7 Questions to Ask Yourself Before Bailing Out Someone in Financial Need

7 Questions to Ask Yourself Before Bailing Out Someone in Financial NeedNever in a million years could I have guessed that “stuff to do at home” would ever become a competitive keyword.

I probably shouldn’t be too surprised.

We’re social animals after all. It’s only natural that our survival instincts drive us to google cures for loneliness and cures for the pandemic in the same browser session.

If my Whatsapp notifications are any indication, there’s been a worldwide surge in digital communications.

People are texting more, FaceTiming more, and sliding into DMs more.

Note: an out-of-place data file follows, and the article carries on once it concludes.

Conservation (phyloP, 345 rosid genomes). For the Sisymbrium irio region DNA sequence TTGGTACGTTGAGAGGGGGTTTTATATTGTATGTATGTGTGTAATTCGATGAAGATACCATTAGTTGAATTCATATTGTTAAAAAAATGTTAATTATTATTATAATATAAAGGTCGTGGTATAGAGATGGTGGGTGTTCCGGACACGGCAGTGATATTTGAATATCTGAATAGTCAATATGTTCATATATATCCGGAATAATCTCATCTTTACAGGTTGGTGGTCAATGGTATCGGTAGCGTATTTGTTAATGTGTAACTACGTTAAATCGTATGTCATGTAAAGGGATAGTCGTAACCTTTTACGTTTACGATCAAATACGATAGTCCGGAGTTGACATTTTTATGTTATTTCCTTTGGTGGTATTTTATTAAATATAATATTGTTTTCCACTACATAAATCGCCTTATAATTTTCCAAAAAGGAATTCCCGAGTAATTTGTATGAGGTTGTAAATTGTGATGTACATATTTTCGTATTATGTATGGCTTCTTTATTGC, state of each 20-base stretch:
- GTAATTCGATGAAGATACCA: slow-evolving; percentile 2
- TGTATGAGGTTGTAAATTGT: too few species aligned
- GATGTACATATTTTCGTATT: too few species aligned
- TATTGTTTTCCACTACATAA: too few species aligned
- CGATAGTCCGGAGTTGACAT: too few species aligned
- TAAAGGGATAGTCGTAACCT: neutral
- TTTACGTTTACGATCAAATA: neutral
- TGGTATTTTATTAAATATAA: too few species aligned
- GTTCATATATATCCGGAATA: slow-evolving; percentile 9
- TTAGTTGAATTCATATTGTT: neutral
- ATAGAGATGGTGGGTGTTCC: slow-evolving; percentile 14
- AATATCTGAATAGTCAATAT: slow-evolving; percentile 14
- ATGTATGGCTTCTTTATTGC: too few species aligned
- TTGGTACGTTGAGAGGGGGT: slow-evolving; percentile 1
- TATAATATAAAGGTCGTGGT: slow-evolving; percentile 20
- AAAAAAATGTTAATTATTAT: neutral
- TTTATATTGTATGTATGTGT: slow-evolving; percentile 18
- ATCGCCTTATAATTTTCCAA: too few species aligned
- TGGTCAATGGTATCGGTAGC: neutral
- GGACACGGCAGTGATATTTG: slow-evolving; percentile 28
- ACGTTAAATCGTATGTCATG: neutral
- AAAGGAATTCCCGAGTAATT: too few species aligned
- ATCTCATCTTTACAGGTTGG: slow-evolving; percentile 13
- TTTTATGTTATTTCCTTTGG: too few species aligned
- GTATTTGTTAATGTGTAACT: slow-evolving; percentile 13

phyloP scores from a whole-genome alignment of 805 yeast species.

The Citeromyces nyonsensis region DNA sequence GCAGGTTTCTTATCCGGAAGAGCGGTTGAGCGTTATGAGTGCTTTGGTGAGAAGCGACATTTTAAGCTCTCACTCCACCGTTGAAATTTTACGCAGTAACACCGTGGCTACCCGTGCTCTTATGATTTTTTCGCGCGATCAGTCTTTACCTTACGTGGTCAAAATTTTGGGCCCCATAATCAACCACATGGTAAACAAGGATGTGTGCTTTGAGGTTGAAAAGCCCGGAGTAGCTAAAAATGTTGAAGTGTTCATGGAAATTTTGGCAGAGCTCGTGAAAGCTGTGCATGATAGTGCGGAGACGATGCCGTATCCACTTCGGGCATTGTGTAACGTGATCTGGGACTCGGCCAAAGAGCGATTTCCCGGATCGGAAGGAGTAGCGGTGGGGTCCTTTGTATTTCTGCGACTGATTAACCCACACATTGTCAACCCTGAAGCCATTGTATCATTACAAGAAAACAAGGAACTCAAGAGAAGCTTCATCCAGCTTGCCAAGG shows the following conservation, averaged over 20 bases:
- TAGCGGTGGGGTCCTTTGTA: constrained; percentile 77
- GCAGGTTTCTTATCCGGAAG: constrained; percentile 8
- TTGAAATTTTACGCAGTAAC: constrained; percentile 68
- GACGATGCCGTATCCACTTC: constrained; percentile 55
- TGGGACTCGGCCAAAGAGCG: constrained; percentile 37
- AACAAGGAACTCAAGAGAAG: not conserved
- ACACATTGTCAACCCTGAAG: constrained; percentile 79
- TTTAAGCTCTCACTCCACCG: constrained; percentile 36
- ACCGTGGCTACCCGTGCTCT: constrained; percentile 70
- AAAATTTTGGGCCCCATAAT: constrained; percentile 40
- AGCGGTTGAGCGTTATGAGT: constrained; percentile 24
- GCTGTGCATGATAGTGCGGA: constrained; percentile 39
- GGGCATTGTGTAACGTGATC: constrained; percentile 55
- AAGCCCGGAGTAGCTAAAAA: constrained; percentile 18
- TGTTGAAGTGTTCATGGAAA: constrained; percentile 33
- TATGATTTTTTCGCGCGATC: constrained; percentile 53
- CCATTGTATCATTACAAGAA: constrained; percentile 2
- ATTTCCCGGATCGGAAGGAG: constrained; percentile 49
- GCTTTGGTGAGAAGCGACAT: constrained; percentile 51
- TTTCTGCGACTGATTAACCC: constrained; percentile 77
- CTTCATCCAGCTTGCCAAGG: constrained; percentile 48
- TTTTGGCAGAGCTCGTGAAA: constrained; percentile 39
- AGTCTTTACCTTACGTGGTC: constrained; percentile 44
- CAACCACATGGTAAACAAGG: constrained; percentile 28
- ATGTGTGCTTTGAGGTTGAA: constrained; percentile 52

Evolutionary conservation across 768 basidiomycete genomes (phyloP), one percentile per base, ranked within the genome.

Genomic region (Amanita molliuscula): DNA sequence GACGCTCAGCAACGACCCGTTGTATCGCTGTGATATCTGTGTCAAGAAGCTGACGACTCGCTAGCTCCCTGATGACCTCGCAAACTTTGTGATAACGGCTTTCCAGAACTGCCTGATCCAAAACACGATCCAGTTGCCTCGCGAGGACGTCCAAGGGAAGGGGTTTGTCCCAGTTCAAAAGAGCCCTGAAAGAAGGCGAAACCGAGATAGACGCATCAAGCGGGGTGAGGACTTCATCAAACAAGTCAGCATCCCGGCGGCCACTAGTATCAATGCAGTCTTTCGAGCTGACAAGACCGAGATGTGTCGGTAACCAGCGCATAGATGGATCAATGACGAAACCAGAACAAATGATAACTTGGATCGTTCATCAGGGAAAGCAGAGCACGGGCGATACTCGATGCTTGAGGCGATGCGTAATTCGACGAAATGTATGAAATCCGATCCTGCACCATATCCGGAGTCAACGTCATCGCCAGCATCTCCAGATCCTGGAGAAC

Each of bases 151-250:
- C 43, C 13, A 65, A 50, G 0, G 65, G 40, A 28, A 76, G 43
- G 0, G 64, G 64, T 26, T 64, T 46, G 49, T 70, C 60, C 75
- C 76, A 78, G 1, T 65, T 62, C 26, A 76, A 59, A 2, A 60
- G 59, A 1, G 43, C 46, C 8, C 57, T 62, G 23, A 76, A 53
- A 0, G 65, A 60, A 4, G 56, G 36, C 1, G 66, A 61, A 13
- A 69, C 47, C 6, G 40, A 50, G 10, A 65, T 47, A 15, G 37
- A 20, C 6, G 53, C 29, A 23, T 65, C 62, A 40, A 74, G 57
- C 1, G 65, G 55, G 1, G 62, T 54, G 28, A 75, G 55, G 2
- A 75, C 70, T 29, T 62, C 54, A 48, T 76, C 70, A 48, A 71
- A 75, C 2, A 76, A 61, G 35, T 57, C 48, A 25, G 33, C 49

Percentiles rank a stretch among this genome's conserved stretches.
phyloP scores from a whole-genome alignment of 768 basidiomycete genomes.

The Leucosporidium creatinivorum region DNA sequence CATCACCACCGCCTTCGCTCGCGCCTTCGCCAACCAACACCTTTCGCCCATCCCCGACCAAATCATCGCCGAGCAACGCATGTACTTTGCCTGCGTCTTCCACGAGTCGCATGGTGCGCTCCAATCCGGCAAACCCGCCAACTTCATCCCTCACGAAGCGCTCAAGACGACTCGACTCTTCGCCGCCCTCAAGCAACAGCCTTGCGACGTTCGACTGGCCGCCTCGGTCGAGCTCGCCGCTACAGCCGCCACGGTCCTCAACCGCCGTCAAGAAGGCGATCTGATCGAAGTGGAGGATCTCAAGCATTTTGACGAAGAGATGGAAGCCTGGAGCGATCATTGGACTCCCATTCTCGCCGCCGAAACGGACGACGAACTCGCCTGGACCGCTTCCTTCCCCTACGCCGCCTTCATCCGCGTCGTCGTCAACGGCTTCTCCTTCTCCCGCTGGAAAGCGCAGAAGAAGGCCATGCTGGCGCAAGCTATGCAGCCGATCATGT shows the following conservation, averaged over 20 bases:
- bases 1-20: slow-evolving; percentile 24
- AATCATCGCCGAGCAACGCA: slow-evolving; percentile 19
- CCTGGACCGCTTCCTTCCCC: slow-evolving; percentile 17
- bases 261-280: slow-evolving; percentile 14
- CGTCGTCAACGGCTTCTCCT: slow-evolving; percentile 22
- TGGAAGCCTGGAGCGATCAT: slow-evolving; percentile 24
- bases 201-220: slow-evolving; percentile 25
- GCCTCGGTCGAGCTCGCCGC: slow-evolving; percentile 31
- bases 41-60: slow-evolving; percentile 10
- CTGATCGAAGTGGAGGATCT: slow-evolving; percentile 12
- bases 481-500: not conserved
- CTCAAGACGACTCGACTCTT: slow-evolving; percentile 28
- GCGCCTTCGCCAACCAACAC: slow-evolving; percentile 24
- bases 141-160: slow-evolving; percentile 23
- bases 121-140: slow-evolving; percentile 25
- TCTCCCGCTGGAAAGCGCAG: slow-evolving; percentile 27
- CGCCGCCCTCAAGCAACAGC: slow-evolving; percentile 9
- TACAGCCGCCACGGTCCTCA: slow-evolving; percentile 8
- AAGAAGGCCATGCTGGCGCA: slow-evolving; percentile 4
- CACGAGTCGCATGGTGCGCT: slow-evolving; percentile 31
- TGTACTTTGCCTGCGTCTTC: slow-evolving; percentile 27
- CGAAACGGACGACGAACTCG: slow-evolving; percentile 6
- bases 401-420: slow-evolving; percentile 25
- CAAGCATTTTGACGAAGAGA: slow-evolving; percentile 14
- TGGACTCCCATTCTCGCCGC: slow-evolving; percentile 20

And I can’t seem to get enough of articles about strangers finding increasingly creative ways to use Zoom.

Regretfully, not all online interactions are fun and games.

For those tittering close to the edge of financial ruins, COVID-19 is a matter of life and death in more ways than one.

(The state of the economy is so sorry I ran out of novel ways to describe it.)

As bills pile up and the fridge empties out, one of people’s last resorts might be to seek the help of friends, family, acquaintances, colleagues – you.

You’re eager to lend a helping hand, and that’s commendable.

But before firing up your Venmo, ask yourself the following questions to make sure that you’re making the right decision for everyone involved.

1. “Can I afford to help?”

This should be the first question to consider.

If you can’t afford to help, nothing else matters.

In today’s economy, few of us enjoy the luxury of sitting on piles of cash. So if you’re in any way worried about your family’s finances, it would not be wise to bail out others.